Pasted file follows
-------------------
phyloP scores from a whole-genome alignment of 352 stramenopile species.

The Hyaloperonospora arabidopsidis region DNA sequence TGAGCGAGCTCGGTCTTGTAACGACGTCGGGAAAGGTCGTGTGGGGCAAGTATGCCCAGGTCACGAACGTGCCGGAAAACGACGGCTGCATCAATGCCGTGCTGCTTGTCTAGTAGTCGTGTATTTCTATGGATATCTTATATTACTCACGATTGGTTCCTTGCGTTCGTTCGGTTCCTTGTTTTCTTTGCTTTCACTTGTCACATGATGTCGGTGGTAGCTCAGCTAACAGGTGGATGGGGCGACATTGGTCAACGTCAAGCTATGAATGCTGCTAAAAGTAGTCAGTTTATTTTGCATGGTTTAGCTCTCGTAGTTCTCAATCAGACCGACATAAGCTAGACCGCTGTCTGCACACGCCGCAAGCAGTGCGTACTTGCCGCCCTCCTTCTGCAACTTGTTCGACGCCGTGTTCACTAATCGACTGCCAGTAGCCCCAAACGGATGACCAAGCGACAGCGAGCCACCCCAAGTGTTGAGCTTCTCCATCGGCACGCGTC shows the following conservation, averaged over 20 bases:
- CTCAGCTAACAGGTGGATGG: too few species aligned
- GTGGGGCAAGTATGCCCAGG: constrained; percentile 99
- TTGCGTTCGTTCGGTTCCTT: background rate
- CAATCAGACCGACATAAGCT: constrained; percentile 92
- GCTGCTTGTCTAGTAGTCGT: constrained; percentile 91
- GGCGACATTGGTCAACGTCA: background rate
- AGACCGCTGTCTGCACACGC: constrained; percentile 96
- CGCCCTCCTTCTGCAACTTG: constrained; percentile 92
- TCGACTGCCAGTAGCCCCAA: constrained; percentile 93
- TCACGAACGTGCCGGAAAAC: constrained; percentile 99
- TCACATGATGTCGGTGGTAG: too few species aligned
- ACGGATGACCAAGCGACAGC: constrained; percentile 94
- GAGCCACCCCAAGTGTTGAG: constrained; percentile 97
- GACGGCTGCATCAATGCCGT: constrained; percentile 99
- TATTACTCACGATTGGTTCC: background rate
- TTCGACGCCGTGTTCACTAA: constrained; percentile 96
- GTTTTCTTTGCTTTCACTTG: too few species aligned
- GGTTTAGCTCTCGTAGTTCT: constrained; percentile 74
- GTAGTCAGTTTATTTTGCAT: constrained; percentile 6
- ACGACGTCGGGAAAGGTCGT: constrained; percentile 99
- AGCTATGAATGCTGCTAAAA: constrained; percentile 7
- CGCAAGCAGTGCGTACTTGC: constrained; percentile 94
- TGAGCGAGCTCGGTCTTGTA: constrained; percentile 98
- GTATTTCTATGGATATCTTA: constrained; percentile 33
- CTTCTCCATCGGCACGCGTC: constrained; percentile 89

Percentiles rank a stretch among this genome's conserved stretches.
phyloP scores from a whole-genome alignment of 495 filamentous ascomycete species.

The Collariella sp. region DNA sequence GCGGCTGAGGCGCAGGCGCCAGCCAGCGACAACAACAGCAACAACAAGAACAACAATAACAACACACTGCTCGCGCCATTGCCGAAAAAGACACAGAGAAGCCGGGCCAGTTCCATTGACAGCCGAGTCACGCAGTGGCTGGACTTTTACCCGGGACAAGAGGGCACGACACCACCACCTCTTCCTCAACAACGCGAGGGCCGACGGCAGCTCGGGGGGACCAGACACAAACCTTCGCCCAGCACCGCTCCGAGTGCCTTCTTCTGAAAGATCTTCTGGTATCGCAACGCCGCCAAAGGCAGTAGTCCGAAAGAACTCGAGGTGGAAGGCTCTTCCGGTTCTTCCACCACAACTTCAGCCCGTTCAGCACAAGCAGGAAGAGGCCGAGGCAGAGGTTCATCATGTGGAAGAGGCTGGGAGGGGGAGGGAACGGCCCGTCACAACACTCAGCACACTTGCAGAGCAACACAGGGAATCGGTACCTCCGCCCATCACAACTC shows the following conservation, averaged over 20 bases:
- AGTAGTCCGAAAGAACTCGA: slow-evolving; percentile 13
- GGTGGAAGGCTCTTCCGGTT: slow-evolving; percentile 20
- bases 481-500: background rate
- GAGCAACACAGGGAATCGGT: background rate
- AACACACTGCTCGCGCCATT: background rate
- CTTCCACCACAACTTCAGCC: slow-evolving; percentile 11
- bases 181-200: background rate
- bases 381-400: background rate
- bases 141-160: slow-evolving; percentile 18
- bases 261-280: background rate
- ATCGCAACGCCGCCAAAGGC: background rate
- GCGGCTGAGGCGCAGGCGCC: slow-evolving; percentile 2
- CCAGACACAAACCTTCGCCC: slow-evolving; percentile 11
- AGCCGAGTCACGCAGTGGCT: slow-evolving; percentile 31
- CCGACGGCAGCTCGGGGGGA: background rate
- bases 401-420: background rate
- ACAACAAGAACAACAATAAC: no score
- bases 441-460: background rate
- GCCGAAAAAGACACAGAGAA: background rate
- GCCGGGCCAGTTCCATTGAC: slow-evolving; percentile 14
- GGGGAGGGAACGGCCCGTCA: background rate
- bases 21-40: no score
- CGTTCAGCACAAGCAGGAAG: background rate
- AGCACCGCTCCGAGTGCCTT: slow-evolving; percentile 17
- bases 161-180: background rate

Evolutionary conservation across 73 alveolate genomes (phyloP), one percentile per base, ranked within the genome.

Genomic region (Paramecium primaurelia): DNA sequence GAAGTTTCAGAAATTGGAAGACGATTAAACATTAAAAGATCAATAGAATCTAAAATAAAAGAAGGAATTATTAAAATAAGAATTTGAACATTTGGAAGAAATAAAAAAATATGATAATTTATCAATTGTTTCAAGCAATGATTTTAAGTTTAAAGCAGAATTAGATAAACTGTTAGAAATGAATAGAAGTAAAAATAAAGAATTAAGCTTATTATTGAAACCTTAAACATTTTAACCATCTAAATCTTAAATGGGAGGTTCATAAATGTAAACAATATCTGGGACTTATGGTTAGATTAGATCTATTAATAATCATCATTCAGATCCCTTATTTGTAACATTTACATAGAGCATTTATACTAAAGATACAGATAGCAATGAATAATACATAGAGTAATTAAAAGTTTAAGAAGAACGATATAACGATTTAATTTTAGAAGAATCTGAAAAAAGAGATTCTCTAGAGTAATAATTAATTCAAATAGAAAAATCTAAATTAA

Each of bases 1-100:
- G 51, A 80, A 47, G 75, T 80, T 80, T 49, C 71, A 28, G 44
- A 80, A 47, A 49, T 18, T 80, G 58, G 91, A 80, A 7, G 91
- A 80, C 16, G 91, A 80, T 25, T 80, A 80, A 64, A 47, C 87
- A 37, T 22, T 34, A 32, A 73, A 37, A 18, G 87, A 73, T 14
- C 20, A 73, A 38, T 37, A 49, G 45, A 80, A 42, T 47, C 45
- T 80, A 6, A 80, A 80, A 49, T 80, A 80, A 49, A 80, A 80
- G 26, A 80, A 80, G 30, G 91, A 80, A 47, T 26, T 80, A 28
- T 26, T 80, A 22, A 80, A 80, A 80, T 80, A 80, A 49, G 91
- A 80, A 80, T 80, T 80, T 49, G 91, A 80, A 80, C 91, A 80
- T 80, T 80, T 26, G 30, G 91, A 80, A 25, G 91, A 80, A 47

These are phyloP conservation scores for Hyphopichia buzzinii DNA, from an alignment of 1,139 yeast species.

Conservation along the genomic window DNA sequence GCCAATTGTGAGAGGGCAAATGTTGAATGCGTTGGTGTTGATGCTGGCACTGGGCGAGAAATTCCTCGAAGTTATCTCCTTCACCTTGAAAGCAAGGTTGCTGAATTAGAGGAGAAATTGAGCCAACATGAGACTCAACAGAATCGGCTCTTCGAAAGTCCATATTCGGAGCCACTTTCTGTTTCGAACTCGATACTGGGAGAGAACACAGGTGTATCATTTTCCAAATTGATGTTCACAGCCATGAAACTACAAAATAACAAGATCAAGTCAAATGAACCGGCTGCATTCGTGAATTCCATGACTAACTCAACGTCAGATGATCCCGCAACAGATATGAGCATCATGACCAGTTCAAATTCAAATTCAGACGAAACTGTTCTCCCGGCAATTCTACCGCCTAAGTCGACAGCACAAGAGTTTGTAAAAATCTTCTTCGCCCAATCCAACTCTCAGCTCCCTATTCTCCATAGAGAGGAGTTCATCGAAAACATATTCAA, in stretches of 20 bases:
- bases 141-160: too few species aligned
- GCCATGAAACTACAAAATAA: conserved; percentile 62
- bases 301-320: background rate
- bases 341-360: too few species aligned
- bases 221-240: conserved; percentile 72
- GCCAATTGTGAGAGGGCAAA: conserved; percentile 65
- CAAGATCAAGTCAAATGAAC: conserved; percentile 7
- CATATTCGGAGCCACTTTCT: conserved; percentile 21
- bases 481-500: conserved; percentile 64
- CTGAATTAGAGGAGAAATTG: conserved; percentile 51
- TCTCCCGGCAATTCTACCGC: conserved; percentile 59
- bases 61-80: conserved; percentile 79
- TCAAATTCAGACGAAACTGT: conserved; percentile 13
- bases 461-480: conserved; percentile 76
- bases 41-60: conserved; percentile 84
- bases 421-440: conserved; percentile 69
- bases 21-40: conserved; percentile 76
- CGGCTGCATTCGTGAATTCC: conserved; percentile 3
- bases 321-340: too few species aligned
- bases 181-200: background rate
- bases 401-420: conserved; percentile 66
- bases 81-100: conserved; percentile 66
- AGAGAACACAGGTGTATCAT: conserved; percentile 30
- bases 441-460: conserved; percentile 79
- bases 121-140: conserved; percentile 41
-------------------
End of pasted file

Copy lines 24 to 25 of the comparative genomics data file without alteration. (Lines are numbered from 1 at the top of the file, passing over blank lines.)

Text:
- CGCAAGCAGTGCGTACTTGC: constrained; percentile 94
- TGAGCGAGCTCGGTCTTGTA: constrained; percentile 98